Arkansas vs. Kansas State Open Thread

I am curled up with the family and Michaelyn, and we are all decked out in our Razorback finery.  We even went and acquired some stylish Hogwear for Michaelyn!

That’s hot.

Anyway, mom is making Razorback chili and we have Razorback shrimp salad.  We’re ready.

As for the game, here’s what sticks out to me.  Arkansas has four receivers who will play in the NFL (Jarius Wright [1st team all-SEC], Joe Adams [1st team all-SEC], Greg Childs, and Cobi Hamilton) as well as a quarterback that will play on Sunday (Tyler Wilson [1st team all-SEC]).  This amounts to one of the top offenses in the country which averaged 37.4 points per game in the nation’s toughest defensive conference.  They will be playing against the nation’s 104th ranked pass defense.  Kansas State’s two losses were to teams that gashed them passing the ball (Oklahoma and Oklahoma St. both had 500+ passing yards against the Wildcats).  That’s not a good sign for Kansas State.

So already Arkansas might be able to just outscore them.

So what could save the Wildcats?  Though Arkansas has the 37th-ranked defense overall, they have the 80th-ranked run defense.  Kansas State has a great running quarterback in Klein and a great rushing offense.  If they can stall and run the clock on offense to keep our offense off the field, then Arkansas might have some problems.  I strongly suspect Arkansas is going to be stacking the box every play though to make Kansas State go to the air.  Arkansas will happily go with a fast-paced, high-scoring game.  Yes, we might give up a few touchdowns through the air, but Klein will make mistakes throwing the ball.  The more offensive possessions Arkansas gets, the less likely they are to lose.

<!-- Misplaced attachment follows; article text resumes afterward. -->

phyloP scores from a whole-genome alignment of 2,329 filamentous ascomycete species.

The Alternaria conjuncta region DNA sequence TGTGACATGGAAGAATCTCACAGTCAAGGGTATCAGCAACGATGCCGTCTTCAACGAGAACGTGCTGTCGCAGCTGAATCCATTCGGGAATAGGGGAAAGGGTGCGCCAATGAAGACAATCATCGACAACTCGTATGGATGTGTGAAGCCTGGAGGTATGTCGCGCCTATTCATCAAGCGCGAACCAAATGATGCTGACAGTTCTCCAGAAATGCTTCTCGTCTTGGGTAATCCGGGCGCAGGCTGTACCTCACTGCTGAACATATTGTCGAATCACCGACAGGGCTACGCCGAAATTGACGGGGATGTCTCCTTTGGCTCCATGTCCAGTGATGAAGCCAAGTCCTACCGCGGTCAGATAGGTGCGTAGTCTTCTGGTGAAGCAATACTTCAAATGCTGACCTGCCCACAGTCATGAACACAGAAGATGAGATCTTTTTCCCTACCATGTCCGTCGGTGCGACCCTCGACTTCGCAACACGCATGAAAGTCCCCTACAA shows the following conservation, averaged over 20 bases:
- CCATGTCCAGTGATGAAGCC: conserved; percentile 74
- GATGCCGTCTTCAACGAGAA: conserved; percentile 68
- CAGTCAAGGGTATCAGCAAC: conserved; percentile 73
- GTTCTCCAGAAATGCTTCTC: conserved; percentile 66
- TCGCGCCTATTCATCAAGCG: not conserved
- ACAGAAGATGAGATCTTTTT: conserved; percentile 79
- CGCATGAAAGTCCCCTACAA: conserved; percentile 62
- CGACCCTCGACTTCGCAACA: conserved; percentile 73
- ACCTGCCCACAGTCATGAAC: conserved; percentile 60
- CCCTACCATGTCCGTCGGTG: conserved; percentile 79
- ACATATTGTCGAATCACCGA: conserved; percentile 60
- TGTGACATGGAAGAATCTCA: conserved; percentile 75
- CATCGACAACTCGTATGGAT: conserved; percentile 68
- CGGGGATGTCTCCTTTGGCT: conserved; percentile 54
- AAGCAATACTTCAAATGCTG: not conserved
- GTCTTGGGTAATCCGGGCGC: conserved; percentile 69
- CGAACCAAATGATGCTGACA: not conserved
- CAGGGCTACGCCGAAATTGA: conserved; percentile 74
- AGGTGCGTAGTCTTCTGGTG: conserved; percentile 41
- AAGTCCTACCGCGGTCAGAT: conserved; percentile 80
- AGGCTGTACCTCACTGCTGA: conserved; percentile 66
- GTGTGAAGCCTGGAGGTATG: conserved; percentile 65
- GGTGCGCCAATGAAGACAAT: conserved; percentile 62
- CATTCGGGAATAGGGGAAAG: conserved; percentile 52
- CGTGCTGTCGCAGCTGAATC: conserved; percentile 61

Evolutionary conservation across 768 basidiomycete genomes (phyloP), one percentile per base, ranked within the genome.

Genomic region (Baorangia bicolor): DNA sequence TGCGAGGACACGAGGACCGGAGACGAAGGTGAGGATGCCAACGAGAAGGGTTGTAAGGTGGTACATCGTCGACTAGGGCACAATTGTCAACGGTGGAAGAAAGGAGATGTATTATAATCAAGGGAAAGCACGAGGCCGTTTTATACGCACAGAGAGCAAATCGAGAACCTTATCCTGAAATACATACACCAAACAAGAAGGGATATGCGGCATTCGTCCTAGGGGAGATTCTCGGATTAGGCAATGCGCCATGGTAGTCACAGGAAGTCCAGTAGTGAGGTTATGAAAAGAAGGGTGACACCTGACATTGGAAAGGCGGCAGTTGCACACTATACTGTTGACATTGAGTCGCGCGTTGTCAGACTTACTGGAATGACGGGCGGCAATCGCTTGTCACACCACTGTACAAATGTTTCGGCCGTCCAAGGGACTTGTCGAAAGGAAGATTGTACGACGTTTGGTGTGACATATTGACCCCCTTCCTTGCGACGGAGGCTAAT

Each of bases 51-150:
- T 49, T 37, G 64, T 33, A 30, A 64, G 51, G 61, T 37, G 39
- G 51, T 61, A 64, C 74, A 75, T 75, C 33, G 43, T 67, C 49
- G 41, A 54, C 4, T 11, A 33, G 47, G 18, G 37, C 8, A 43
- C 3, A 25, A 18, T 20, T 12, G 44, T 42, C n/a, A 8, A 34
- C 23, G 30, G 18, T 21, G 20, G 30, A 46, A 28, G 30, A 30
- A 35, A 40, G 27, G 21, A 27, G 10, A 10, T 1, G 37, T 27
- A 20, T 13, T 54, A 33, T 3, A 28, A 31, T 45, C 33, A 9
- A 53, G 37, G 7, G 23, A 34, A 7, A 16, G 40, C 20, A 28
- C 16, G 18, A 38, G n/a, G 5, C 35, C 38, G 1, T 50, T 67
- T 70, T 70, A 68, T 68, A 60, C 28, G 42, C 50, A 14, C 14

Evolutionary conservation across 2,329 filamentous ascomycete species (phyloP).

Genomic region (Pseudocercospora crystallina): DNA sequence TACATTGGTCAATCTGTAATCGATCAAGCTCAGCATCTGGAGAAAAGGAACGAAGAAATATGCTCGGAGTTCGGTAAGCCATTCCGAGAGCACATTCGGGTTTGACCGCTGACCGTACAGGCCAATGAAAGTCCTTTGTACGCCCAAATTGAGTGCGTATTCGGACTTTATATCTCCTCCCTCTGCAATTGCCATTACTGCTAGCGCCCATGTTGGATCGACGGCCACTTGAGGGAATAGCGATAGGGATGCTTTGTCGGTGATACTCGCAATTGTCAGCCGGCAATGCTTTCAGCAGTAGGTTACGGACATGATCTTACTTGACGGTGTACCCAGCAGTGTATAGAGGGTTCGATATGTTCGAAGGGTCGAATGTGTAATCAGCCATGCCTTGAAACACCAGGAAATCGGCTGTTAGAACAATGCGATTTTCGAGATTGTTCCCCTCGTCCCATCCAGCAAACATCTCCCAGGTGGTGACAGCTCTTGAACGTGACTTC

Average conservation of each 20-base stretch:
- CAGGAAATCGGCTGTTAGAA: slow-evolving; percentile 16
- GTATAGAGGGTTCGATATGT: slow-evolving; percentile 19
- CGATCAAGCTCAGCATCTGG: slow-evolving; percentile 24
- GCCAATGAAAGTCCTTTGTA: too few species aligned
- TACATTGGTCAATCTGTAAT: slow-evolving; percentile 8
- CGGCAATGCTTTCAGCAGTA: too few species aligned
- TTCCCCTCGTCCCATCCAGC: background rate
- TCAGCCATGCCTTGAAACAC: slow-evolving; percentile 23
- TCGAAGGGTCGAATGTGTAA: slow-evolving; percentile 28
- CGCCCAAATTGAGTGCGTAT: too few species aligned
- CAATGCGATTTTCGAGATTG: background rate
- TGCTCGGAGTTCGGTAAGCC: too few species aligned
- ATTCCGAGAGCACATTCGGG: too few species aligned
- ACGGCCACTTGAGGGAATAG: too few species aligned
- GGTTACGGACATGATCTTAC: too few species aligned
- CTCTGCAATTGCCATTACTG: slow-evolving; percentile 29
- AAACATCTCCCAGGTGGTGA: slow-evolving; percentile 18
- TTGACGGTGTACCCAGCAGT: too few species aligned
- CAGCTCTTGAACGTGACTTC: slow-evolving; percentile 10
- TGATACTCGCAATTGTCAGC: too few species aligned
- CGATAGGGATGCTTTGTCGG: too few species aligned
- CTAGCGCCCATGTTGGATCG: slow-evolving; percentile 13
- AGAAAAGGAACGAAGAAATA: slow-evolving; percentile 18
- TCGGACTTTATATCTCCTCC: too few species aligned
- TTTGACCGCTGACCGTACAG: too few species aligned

Anyway, here’s an open thread on the Cotton Bowl.  Go hogs!

Patheos Atheist LogoLike What Would JT Do? and Patheos Atheist on Facebook!

About JT Eberhard

When not defending the planet from inevitable apocalypse at the rotting hands of the undead, JT is a writer and public speaker about atheism, gay rights, and more. He spent two and a half years with the Secular Student Alliance as their first high school organizer. During that time he built the SSA’s high school program and oversaw the development of groups nationwide. JT is also the co-founder of the popular Skepticon conference and served as the events lead organizer during its first three years.